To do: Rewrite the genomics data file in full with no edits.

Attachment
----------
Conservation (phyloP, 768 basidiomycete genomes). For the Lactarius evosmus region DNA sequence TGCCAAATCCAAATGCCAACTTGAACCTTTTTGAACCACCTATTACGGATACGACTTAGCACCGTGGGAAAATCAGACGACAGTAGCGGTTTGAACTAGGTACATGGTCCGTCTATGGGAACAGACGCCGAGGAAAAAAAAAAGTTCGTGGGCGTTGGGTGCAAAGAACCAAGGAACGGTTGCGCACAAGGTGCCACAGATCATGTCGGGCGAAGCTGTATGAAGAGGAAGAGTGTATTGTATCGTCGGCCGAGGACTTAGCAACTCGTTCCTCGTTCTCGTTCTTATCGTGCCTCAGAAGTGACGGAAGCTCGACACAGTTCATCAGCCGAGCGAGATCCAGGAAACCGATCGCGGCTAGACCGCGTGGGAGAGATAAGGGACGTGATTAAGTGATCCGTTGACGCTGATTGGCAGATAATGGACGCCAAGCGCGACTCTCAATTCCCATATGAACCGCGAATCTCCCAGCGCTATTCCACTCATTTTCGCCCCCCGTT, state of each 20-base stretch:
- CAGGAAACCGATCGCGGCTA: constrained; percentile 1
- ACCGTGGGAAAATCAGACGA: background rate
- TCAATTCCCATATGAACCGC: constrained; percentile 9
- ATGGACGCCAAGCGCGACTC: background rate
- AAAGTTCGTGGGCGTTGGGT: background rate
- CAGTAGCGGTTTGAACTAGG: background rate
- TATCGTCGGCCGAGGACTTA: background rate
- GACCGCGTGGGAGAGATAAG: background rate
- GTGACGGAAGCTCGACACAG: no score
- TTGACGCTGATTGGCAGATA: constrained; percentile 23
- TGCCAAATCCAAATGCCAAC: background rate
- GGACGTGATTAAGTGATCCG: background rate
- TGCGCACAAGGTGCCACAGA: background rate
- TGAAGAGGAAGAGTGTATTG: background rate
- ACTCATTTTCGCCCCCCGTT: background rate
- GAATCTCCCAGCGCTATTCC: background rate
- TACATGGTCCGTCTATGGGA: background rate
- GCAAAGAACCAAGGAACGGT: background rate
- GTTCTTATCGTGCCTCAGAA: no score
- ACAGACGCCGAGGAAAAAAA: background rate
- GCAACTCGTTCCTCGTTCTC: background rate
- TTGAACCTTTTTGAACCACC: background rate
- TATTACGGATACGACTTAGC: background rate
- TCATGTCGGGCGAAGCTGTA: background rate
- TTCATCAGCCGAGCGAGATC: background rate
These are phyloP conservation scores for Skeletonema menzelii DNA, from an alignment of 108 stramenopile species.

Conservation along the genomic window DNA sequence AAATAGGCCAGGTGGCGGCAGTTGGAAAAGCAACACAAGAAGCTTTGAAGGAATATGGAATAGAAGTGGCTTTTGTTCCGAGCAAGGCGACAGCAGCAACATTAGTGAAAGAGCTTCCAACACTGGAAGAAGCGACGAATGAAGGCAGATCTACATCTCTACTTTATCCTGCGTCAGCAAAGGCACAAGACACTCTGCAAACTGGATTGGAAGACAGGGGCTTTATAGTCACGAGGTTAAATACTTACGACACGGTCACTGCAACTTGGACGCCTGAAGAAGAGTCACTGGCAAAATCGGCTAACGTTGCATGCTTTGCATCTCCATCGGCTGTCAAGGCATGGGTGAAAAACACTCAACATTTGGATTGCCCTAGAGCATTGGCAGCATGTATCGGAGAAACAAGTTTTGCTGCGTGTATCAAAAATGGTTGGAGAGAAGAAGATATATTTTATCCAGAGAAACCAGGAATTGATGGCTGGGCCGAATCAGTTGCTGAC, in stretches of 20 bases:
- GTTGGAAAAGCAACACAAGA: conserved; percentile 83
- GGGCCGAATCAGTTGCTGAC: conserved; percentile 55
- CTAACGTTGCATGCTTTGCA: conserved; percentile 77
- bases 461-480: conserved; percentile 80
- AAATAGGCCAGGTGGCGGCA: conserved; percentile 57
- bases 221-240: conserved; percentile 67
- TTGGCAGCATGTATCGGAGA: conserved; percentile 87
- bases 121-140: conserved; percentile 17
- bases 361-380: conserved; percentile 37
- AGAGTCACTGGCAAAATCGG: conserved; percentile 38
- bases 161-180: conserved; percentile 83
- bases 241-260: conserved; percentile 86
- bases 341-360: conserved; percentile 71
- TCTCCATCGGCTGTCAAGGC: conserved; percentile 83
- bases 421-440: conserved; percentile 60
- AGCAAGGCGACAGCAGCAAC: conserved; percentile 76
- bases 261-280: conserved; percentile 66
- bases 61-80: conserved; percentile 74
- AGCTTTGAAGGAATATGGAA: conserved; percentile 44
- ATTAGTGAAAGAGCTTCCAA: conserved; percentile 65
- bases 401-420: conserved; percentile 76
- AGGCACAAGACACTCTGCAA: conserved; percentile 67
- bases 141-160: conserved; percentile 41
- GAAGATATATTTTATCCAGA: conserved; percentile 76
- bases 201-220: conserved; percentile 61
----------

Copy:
Conservation (phyloP, 768 basidiomycete genomes). For the Lactarius evosmus region DNA sequence TGCCAAATCCAAATGCCAACTTGAACCTTTTTGAACCACCTATTACGGATACGACTTAGCACCGTGGGAAAATCAGACGACAGTAGCGGTTTGAACTAGGTACATGGTCCGTCTATGGGAACAGACGCCGAGGAAAAAAAAAAGTTCGTGGGCGTTGGGTGCAAAGAACCAAGGAACGGTTGCGCACAAGGTGCCACAGATCATGTCGGGCGAAGCTGTATGAAGAGGAAGAGTGTATTGTATCGTCGGCCGAGGACTTAGCAACTCGTTCCTCGTTCTCGTTCTTATCGTGCCTCAGAAGTGACGGAAGCTCGACACAGTTCATCAGCCGAGCGAGATCCAGGAAACCGATCGCGGCTAGACCGCGTGGGAGAGATAAGGGACGTGATTAAGTGATCCGTTGACGCTGATTGGCAGATAATGGACGCCAAGCGCGACTCTCAATTCCCATATGAACCGCGAATCTCCCAGCGCTATTCCACTCATTTTCGCCCCCCGTT, state of each 20-base stretch:
- CAGGAAACCGATCGCGGCTA: constrained; percentile 1
- ACCGTGGGAAAATCAGACGA: background rate
- TCAATTCCCATATGAACCGC: constrained; percentile 9
- ATGGACGCCAAGCGCGACTC: background rate
- AAAGTTCGTGGGCGTTGGGT: background rate
- CAGTAGCGGTTTGAACTAGG: background rate
- TATCGTCGGCCGAGGACTTA: background rate
- GACCGCGTGGGAGAGATAAG: background rate
- GTGACGGAAGCTCGACACAG: no score
- TTGACGCTGATTGGCAGATA: constrained; percentile 23
- TGCCAAATCCAAATGCCAAC: background rate
- GGACGTGATTAAGTGATCCG: background rate
- TGCGCACAAGGTGCCACAGA: background rate
- TGAAGAGGAAGAGTGTATTG: background rate
- ACTCATTTTCGCCCCCCGTT: background rate
- GAATCTCCCAGCGCTATTCC: background rate
- TACATGGTCCGTCTATGGGA: background rate
- GCAAAGAACCAAGGAACGGT: background rate
- GTTCTTATCGTGCCTCAGAA: no score
- ACAGACGCCGAGGAAAAAAA: background rate
- GCAACTCGTTCCTCGTTCTC: background rate
- TTGAACCTTTTTGAACCACC: background rate
- TATTACGGATACGACTTAGC: background rate
- TCATGTCGGGCGAAGCTGTA: background rate
- TTCATCAGCCGAGCGAGATC: background rate
These are phyloP conservation scores for Skeletonema menzelii DNA, from an alignment of 108 stramenopile species.

Conservation along the genomic window DNA sequence AAATAGGCCAGGTGGCGGCAGTTGGAAAAGCAACACAAGAAGCTTTGAAGGAATATGGAATAGAAGTGGCTTTTGTTCCGAGCAAGGCGACAGCAGCAACATTAGTGAAAGAGCTTCCAACACTGGAAGAAGCGACGAATGAAGGCAGATCTACATCTCTACTTTATCCTGCGTCAGCAAAGGCACAAGACACTCTGCAAACTGGATTGGAAGACAGGGGCTTTATAGTCACGAGGTTAAATACTTACGACACGGTCACTGCAACTTGGACGCCTGAAGAAGAGTCACTGGCAAAATCGGCTAACGTTGCATGCTTTGCATCTCCATCGGCTGTCAAGGCATGGGTGAAAAACACTCAACATTTGGATTGCCCTAGAGCATTGGCAGCATGTATCGGAGAAACAAGTTTTGCTGCGTGTATCAAAAATGGTTGGAGAGAAGAAGATATATTTTATCCAGAGAAACCAGGAATTGATGGCTGGGCCGAATCAGTTGCTGAC, in stretches of 20 bases:
- GTTGGAAAAGCAACACAAGA: conserved; percentile 83
- GGGCCGAATCAGTTGCTGAC: conserved; percentile 55
- CTAACGTTGCATGCTTTGCA: conserved; percentile 77
- bases 461-480: conserved; percentile 80
- AAATAGGCCAGGTGGCGGCA: conserved; percentile 57
- bases 221-240: conserved; percentile 67
- TTGGCAGCATGTATCGGAGA: conserved; percentile 87
- bases 121-140: conserved; percentile 17
- bases 361-380: conserved; percentile 37
- AGAGTCACTGGCAAAATCGG: conserved; percentile 38
- bases 161-180: conserved; percentile 83
- bases 241-260: conserved; percentile 86
- bases 341-360: conserved; percentile 71
- TCTCCATCGGCTGTCAAGGC: conserved; percentile 83
- bases 421-440: conserved; percentile 60
- AGCAAGGCGACAGCAGCAAC: conserved; percentile 76
- bases 261-280: conserved; percentile 66
- bases 61-80: conserved; percentile 74
- AGCTTTGAAGGAATATGGAA: conserved; percentile 44
- ATTAGTGAAAGAGCTTCCAA: conserved; percentile 65
- bases 401-420: conserved; percentile 76
- AGGCACAAGACACTCTGCAA: conserved; percentile 67
- bases 141-160: conserved; percentile 41
- GAAGATATATTTTATCCAGA: conserved; percentile 76
- bases 201-220: conserved; percentile 61